Have you ever had one of those moments when you knew, just knew
, that the decision you were about to make was the absolute wrong one?
It was a hot summer night, and all I wanted to do was relax, have a glass of wine and watch some seriously mindless TV (the kids are re-watching The Office from start to finish and I got sucked into their binge, so it’s completely, utterly mindless). The problem with my plan was that Claire needed to be picked up from volleyball tryouts at school. Zach offered to go in my place, and I was only too happy to accept. All was well. I poured myself a glass of wine and prepared to sit back and relax.
I couldn’t relax. I knew she would be finding out if she made the team or not. I started pacing, second guessing my decision to have Zach pick her up. The mama needed to be there, of that I was absolutely certain. Either way…make the team or not. I needed to be the one to pick her up. I thanked Zach for his offer, and asked if he wanted to ride along. He deferred, but Lucas jumped at the chance to ride with me to their high school.
I pulled into the parking lot, with all of the other parents who were in the same boat as I was. Lucas’ company was a welcome relief to the drudgery of waiting. We chatted, talking about school and how much he would miss it next year once he’s outta there. And as our conversation progressed, I saw one mom and then another and another and another get out of their cars and head into the school. I knew we were all there for the same reason, picking up our girls from tryouts. I looked at Lucas and said, “Did I miss something? I don’t think parents are supposed to go in. I didn’t see anything about it. Claire didn’t say anything. I’m pretty sure we’re not supposed to go in. Should I go in? I really don’t think I should! I think this is just for the girls. I think we’re supposed to stay here and wait for them.” Lucas assured me it was just for the girls. That parents aren’t supposed to go in. Their daughters would be out soon enough. In my mind, I knew that was the case, but was glad to have Lucas back me up. So we sat.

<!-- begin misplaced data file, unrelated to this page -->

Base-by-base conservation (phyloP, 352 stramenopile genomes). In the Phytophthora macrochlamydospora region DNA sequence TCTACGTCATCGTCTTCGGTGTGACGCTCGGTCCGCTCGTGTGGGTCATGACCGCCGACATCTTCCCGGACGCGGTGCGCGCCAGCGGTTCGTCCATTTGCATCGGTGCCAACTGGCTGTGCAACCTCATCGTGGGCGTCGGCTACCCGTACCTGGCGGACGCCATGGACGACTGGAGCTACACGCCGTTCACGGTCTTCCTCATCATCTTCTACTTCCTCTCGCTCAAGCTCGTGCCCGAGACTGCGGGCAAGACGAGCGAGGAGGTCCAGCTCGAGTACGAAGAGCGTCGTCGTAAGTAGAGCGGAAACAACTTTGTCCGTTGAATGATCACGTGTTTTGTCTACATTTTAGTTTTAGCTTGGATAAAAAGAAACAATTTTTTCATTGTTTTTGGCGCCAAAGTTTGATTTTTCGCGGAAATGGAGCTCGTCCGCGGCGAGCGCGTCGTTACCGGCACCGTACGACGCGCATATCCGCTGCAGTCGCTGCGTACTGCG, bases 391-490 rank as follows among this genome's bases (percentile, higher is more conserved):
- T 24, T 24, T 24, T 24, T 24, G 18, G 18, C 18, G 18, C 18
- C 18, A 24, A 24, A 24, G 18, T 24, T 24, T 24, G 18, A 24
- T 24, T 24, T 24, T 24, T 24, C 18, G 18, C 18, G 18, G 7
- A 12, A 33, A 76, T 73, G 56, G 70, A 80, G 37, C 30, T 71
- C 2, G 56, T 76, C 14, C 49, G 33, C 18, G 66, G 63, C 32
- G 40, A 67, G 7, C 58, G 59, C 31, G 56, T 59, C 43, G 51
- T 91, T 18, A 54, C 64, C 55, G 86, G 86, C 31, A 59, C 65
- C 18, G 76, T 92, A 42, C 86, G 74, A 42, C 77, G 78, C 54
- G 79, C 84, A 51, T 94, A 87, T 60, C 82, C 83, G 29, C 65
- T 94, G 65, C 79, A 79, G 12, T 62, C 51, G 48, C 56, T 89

And I said, “I may not have done everything perfectly, but I think that is one thing I’ve done right for you guys. I haven’t been a helicopter. I’ve stood back and let you take control of what you’ve needed to.” This was Claire’s tryout. Not mine. I didn’t need to insert myself into a situation that was hers to own. Lucas and I went on to talk about how many parents do such a disservice to their kids by trying to control, manage, shelter and thrust themselves into situations where they really don’t belong. In my mind, and how Stan and I choose to parent, our kiddos have to take ownership of their lives. We are here to guide, advise, support, hug, love and propel them into a successful life. They can’t do that if we are their constant crutch.
It’s one thing I think I’ve done right in parenting my three young adults. And I’m pretty dang proud of it. I have to say, I think my kiddos are pretty doggone happy with my hands’ off approach as well. This, as always, I do for the love of my children…